Nginx – Virtual Hosts (Part 2)

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Nginx – Virtual Hosts (Part 2) Enjoy it!


This is a continuation of my previous article. So you might want to check that out first. In this article, we’re going to expand upon our existing configuration and explore some of the features that nginx provides.

Nginx – Virtual Hosts – Location Blocks

The location directive is used to perform actions as per the given URI. It’s declared inside the server context. In my case, I have defined my server’s name as openbsd.local. Now, if I define a location directive as:

location /home {
    // some actions here

Then nginx will match this block when the URI is openbsd.local/home. With location blocks, we can configure the behaviour of our site for a particular URI or request.

Returning a Response

The simplest type of action we can take after matching a URI is return a string response, which the done with the return statement. This takes two arguments: the response status and the response string.
For example, if we have the following inside our location block:

 location /home {
            return 200 'You are at /home';

Then the server will send just a plain response when we visit openbsd.local/home.

Response at /home

Note that the URI we specified previously specifies that the URI needs only to start with /home.

Prefix match

This is something called prefix match. Nginx only matches the prefix of the URI. However, it also has other matching methods.

Matching Methods

Nginx supports mainly four types of matches:

  • Exact Match
  • Preferential Prefix Match
  • Regex Match
  • Prefix Match

I’ve listed those in the order of precedence. The first one has the highest precedence. I have demonstrated the prefix match, so now let’s look into the other types.

Regex Match

We configured nginx with the PCRE library which allows us to use some regular expressions in our configuration. We can use the tilde (~) character after the location keyword to specify that the URI is a regular expression. For example, if we wanted to match URIs like /ahome, /bhome, etc. then we can do so with the following configuration:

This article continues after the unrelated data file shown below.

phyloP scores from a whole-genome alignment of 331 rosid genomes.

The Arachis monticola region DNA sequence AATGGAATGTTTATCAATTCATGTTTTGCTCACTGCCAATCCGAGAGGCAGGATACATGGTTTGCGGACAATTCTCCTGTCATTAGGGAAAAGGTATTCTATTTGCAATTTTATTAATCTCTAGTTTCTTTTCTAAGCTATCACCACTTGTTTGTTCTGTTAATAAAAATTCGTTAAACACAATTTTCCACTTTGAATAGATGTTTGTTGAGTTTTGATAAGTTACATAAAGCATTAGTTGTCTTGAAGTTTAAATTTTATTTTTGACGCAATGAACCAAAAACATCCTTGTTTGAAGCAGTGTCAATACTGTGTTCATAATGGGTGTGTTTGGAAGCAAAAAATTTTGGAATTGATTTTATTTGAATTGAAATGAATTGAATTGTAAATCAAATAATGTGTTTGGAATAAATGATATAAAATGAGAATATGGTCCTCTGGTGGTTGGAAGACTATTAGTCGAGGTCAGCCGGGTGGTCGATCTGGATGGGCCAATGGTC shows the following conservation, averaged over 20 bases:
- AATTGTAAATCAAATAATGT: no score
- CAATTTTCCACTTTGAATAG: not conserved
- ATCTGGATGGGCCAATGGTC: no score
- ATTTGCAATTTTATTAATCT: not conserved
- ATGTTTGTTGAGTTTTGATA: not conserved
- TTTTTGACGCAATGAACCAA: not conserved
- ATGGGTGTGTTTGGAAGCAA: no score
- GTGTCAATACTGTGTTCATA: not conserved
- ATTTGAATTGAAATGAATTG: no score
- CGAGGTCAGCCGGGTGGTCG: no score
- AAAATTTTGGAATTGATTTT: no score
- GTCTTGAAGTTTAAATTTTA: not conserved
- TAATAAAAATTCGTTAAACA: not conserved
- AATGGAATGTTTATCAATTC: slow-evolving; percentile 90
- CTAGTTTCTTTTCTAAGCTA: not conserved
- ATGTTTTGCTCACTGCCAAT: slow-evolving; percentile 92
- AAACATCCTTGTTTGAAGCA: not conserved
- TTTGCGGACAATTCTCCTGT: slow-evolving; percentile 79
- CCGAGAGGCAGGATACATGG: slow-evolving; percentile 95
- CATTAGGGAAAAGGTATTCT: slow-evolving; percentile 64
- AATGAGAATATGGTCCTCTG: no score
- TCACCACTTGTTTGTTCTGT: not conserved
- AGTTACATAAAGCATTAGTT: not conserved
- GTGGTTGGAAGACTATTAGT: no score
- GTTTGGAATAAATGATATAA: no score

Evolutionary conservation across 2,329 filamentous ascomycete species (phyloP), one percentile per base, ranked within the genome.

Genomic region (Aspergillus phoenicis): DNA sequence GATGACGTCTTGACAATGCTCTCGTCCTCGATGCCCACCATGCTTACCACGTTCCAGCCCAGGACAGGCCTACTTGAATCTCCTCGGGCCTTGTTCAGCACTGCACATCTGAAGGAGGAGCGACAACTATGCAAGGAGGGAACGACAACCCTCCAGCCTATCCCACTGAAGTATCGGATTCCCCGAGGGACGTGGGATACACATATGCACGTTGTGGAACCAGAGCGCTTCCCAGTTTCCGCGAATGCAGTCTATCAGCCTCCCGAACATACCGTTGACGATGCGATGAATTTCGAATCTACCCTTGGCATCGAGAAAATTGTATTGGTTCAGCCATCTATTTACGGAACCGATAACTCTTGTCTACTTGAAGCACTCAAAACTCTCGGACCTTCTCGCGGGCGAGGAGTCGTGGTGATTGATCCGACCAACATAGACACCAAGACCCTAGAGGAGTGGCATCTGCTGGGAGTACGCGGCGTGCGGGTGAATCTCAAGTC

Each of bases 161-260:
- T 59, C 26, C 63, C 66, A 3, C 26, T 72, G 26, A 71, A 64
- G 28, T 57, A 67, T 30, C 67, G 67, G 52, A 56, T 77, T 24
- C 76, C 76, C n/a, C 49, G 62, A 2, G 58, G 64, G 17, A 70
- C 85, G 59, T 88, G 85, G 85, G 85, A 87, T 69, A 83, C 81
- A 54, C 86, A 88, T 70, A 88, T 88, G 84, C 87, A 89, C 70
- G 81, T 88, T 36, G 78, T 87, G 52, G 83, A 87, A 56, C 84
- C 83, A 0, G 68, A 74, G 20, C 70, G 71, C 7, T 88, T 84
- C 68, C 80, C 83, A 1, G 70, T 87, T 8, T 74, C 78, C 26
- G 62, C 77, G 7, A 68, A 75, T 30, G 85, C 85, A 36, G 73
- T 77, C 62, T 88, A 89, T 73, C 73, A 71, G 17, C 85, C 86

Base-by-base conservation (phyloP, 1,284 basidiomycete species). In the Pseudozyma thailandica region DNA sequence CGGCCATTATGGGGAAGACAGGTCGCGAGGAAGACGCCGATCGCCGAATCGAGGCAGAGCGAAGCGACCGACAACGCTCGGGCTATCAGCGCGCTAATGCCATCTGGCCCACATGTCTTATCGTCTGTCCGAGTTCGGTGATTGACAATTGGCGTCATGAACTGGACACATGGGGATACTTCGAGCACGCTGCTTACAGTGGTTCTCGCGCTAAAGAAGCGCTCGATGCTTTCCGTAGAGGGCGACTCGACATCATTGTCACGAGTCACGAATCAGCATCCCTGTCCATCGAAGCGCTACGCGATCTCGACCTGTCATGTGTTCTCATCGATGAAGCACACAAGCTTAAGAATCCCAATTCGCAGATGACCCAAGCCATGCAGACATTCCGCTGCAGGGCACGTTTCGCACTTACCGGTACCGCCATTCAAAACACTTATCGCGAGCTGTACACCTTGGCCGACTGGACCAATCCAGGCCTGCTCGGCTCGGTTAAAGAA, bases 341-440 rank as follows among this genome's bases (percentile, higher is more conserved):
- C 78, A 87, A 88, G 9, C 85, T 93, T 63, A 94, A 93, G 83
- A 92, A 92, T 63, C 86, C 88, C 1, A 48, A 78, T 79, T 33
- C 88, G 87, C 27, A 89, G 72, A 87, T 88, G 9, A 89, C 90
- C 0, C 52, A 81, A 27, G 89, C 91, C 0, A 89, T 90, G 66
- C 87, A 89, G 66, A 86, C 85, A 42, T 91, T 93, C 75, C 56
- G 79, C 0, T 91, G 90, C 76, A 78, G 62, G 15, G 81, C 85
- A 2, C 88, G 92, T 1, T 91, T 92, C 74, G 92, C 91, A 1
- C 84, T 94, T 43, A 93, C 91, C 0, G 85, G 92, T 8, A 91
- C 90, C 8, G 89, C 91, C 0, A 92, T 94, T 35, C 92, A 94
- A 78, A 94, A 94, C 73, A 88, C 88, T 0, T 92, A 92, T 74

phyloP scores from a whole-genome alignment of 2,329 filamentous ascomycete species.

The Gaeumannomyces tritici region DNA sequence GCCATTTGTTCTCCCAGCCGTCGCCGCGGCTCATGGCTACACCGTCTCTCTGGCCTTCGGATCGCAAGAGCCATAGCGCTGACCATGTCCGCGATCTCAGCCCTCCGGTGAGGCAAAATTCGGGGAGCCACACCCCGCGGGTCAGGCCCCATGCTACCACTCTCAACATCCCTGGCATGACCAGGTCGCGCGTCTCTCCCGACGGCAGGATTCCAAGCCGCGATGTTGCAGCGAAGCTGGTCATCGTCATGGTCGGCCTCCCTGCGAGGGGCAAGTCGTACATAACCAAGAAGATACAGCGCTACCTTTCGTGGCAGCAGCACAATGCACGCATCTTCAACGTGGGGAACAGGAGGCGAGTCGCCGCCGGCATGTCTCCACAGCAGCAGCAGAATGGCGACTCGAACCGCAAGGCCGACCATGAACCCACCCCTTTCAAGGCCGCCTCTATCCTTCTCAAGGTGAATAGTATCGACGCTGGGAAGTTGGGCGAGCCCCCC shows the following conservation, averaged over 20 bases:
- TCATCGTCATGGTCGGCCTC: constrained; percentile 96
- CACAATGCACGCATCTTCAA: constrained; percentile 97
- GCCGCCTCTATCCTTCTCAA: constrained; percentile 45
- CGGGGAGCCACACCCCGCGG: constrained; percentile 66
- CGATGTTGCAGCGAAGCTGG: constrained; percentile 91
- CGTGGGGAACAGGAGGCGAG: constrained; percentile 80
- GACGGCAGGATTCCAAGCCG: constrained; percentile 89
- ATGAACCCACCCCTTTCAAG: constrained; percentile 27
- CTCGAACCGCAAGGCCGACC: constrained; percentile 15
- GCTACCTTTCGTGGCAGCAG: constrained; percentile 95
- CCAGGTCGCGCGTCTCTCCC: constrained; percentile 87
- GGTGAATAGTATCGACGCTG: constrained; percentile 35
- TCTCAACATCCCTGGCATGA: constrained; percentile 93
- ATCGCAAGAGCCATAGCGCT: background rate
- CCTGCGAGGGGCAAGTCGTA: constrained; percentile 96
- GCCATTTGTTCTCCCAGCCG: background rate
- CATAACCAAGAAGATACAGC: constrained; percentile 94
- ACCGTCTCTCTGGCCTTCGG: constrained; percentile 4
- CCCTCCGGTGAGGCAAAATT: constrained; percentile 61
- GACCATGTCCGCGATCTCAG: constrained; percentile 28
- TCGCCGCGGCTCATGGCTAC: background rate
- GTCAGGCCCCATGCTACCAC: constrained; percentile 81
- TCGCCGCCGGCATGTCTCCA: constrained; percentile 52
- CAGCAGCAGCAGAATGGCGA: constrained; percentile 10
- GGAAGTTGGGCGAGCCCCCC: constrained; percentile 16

location ~ /[a-z]home {
    return 200 'Matched /[a-z]home\n';
Regex match

Note that this is a case-sensitive match. To match case-insensitively, use the ~* character instead of ~.

Case-insensitive Regex Match
Preferential Prefix Match

The Prefix Match has less priority than the Regex Match. The Preferential Prefix Match is just like Prefix Match except it has more priority over the regex one. A preferential match is specified using the ^~ character.
Note that, the preferential match doesn’t necessarily have to be with prefix matches whatsoever.
The following example should clarify the usage as well effect of a preferential prefix match.

location ^~ /ahome {
        return 200 'You are at /home - prefix\n';

location ~* /[a-z]home {
        return 200 'You are at /home - regex\n';

Since the prefix one has higher precedence, we’ll get the first response for URIs like/ahome, /ahomexyz , etc (prefix match) but the regex will still match against the ones that the previous doesn’t cover.

Precedence of Regex vs Prefix Match
Exact Match

Finally we have the exact match, which – as the name implies – matches the URI names exactly. This is specified with the = character.
The following would match only /home and return an error otherwise.

location = /home {
    return 200 'You are at /home - exact\n';


We’ve covered the basics of the location block. In my next article, we’ll look into some of the programming language-like feature (variables, if-else, etc.) that nginx provides. Stay tuned and thank you for reading.

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Pratik Devkota
Pratik Devkota
Software engineering student interested in UNIX (GNU/Linux, *BSD, etc.), security as well as free and open-source software.


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